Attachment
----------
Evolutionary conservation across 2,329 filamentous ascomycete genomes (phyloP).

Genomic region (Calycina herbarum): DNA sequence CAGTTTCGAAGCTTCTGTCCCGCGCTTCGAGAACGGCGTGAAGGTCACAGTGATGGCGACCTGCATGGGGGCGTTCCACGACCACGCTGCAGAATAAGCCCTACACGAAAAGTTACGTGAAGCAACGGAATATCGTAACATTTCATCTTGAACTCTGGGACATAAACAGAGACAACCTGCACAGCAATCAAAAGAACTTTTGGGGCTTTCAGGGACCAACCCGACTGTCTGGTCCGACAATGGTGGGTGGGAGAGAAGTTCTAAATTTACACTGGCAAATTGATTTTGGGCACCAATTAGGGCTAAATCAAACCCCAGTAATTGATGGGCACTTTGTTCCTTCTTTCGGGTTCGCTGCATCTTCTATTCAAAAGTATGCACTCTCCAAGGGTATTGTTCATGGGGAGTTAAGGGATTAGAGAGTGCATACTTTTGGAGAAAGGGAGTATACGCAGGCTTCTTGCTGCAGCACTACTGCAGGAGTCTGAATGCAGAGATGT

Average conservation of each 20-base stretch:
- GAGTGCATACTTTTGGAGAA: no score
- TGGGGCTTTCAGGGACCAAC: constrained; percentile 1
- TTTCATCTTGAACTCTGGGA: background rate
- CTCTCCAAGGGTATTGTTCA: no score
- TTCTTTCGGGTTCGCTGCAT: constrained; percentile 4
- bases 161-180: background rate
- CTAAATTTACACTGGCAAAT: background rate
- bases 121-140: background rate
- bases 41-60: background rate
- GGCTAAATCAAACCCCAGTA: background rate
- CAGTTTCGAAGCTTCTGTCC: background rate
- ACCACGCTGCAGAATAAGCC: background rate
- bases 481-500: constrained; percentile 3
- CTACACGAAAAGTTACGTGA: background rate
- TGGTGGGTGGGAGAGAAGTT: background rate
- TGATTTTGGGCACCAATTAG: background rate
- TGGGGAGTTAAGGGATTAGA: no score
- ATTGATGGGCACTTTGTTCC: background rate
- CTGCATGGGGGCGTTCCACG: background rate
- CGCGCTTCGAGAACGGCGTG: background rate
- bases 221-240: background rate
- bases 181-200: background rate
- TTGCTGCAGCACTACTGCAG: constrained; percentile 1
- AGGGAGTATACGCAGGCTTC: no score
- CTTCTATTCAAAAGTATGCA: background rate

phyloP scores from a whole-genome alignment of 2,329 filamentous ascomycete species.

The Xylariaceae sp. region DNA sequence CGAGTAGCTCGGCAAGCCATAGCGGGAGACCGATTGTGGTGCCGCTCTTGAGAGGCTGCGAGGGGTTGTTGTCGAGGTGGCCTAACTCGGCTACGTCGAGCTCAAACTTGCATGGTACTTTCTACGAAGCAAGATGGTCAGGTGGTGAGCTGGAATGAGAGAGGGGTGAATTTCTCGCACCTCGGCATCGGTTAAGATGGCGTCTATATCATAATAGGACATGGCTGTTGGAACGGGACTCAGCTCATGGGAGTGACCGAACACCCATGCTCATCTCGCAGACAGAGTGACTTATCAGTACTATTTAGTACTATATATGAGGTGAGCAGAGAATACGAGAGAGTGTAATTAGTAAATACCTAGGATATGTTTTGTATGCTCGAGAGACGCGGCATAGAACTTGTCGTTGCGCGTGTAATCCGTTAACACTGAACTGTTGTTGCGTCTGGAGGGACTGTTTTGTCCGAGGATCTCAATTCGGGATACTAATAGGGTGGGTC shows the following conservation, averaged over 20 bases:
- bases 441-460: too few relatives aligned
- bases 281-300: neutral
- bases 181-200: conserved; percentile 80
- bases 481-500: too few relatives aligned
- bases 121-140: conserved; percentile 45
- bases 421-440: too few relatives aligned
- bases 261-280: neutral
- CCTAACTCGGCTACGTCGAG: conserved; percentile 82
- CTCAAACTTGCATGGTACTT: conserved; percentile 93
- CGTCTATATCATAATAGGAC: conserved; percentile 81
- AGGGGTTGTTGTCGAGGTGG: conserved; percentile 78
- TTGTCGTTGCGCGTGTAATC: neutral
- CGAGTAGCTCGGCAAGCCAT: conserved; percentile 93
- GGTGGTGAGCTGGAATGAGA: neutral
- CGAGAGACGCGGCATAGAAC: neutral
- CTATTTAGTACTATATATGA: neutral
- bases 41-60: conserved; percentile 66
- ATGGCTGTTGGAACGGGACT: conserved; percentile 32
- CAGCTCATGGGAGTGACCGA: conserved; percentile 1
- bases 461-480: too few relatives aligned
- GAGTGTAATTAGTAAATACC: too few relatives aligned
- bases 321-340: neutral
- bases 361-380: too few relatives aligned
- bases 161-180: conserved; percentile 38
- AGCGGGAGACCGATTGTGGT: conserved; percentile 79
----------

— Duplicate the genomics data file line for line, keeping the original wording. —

Evolutionary conservation across 2,329 filamentous ascomycete genomes (phyloP).

Genomic region (Calycina herbarum): DNA sequence CAGTTTCGAAGCTTCTGTCCCGCGCTTCGAGAACGGCGTGAAGGTCACAGTGATGGCGACCTGCATGGGGGCGTTCCACGACCACGCTGCAGAATAAGCCCTACACGAAAAGTTACGTGAAGCAACGGAATATCGTAACATTTCATCTTGAACTCTGGGACATAAACAGAGACAACCTGCACAGCAATCAAAAGAACTTTTGGGGCTTTCAGGGACCAACCCGACTGTCTGGTCCGACAATGGTGGGTGGGAGAGAAGTTCTAAATTTACACTGGCAAATTGATTTTGGGCACCAATTAGGGCTAAATCAAACCCCAGTAATTGATGGGCACTTTGTTCCTTCTTTCGGGTTCGCTGCATCTTCTATTCAAAAGTATGCACTCTCCAAGGGTATTGTTCATGGGGAGTTAAGGGATTAGAGAGTGCATACTTTTGGAGAAAGGGAGTATACGCAGGCTTCTTGCTGCAGCACTACTGCAGGAGTCTGAATGCAGAGATGT

Average conservation of each 20-base stretch:
- GAGTGCATACTTTTGGAGAA: no score
- TGGGGCTTTCAGGGACCAAC: constrained; percentile 1
- TTTCATCTTGAACTCTGGGA: background rate
- CTCTCCAAGGGTATTGTTCA: no score
- TTCTTTCGGGTTCGCTGCAT: constrained; percentile 4
- bases 161-180: background rate
- CTAAATTTACACTGGCAAAT: background rate
- bases 121-140: background rate
- bases 41-60: background rate
- GGCTAAATCAAACCCCAGTA: background rate
- CAGTTTCGAAGCTTCTGTCC: background rate
- ACCACGCTGCAGAATAAGCC: background rate
- bases 481-500: constrained; percentile 3
- CTACACGAAAAGTTACGTGA: background rate
- TGGTGGGTGGGAGAGAAGTT: background rate
- TGATTTTGGGCACCAATTAG: background rate
- TGGGGAGTTAAGGGATTAGA: no score
- ATTGATGGGCACTTTGTTCC: background rate
- CTGCATGGGGGCGTTCCACG: background rate
- CGCGCTTCGAGAACGGCGTG: background rate
- bases 221-240: background rate
- bases 181-200: background rate
- TTGCTGCAGCACTACTGCAG: constrained; percentile 1
- AGGGAGTATACGCAGGCTTC: no score
- CTTCTATTCAAAAGTATGCA: background rate

phyloP scores from a whole-genome alignment of 2,329 filamentous ascomycete species.

The Xylariaceae sp. region DNA sequence CGAGTAGCTCGGCAAGCCATAGCGGGAGACCGATTGTGGTGCCGCTCTTGAGAGGCTGCGAGGGGTTGTTGTCGAGGTGGCCTAACTCGGCTACGTCGAGCTCAAACTTGCATGGTACTTTCTACGAAGCAAGATGGTCAGGTGGTGAGCTGGAATGAGAGAGGGGTGAATTTCTCGCACCTCGGCATCGGTTAAGATGGCGTCTATATCATAATAGGACATGGCTGTTGGAACGGGACTCAGCTCATGGGAGTGACCGAACACCCATGCTCATCTCGCAGACAGAGTGACTTATCAGTACTATTTAGTACTATATATGAGGTGAGCAGAGAATACGAGAGAGTGTAATTAGTAAATACCTAGGATATGTTTTGTATGCTCGAGAGACGCGGCATAGAACTTGTCGTTGCGCGTGTAATCCGTTAACACTGAACTGTTGTTGCGTCTGGAGGGACTGTTTTGTCCGAGGATCTCAATTCGGGATACTAATAGGGTGGGTC shows the following conservation, averaged over 20 bases:
- bases 441-460: too few relatives aligned
- bases 281-300: neutral
- bases 181-200: conserved; percentile 80
- bases 481-500: too few relatives aligned
- bases 121-140: conserved; percentile 45
- bases 421-440: too few relatives aligned
- bases 261-280: neutral
- CCTAACTCGGCTACGTCGAG: conserved; percentile 82
- CTCAAACTTGCATGGTACTT: conserved; percentile 93
- CGTCTATATCATAATAGGAC: conserved; percentile 81
- AGGGGTTGTTGTCGAGGTGG: conserved; percentile 78
- TTGTCGTTGCGCGTGTAATC: neutral
- CGAGTAGCTCGGCAAGCCAT: conserved; percentile 93
- GGTGGTGAGCTGGAATGAGA: neutral
- CGAGAGACGCGGCATAGAAC: neutral
- CTATTTAGTACTATATATGA: neutral
- bases 41-60: conserved; percentile 66
- ATGGCTGTTGGAACGGGACT: conserved; percentile 32
- CAGCTCATGGGAGTGACCGA: conserved; percentile 1
- bases 461-480: too few relatives aligned
- GAGTGTAATTAGTAAATACC: too few relatives aligned
- bases 321-340: neutral
- bases 361-380: too few relatives aligned
- bases 161-180: conserved; percentile 38
- AGCGGGAGACCGATTGTGGT: conserved; percentile 79